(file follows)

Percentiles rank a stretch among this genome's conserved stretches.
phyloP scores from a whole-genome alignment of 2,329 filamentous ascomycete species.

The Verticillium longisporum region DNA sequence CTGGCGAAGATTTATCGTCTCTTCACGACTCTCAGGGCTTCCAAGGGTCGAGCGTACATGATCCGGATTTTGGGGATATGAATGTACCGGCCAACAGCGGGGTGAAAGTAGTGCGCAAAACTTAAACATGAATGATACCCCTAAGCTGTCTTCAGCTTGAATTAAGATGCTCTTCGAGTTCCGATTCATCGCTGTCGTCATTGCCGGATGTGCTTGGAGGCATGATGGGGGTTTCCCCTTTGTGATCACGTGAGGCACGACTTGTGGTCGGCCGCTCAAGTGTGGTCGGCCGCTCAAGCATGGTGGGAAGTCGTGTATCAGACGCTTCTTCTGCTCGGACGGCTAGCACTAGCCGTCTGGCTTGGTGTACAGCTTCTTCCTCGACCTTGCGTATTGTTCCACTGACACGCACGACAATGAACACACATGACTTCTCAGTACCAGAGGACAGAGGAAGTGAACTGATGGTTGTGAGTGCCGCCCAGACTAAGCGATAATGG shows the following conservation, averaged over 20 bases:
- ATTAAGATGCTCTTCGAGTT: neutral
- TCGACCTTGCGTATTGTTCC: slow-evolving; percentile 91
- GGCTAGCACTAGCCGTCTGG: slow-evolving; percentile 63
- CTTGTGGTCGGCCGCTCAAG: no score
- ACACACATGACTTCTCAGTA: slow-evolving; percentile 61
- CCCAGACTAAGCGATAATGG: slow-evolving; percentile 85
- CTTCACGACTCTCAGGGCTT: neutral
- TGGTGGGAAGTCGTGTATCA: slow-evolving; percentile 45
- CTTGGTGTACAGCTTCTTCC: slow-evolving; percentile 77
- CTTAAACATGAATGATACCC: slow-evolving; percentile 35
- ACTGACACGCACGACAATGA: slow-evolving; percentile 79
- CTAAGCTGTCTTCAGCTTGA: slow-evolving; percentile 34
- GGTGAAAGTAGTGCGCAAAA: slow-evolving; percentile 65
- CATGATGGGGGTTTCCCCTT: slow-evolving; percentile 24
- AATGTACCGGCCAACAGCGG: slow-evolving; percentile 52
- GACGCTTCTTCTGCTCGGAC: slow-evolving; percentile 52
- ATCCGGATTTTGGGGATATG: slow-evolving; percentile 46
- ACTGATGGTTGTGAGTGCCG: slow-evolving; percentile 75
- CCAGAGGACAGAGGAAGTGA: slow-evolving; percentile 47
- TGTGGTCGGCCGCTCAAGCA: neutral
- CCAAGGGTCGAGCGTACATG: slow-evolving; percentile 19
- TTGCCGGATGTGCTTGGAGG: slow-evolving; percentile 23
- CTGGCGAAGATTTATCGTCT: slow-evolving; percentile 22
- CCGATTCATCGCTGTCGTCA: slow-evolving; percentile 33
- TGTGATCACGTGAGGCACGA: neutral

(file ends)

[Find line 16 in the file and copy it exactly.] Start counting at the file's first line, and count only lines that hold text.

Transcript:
- GGTGAAAGTAGTGCGCAAAA: slow-evolving; percentile 65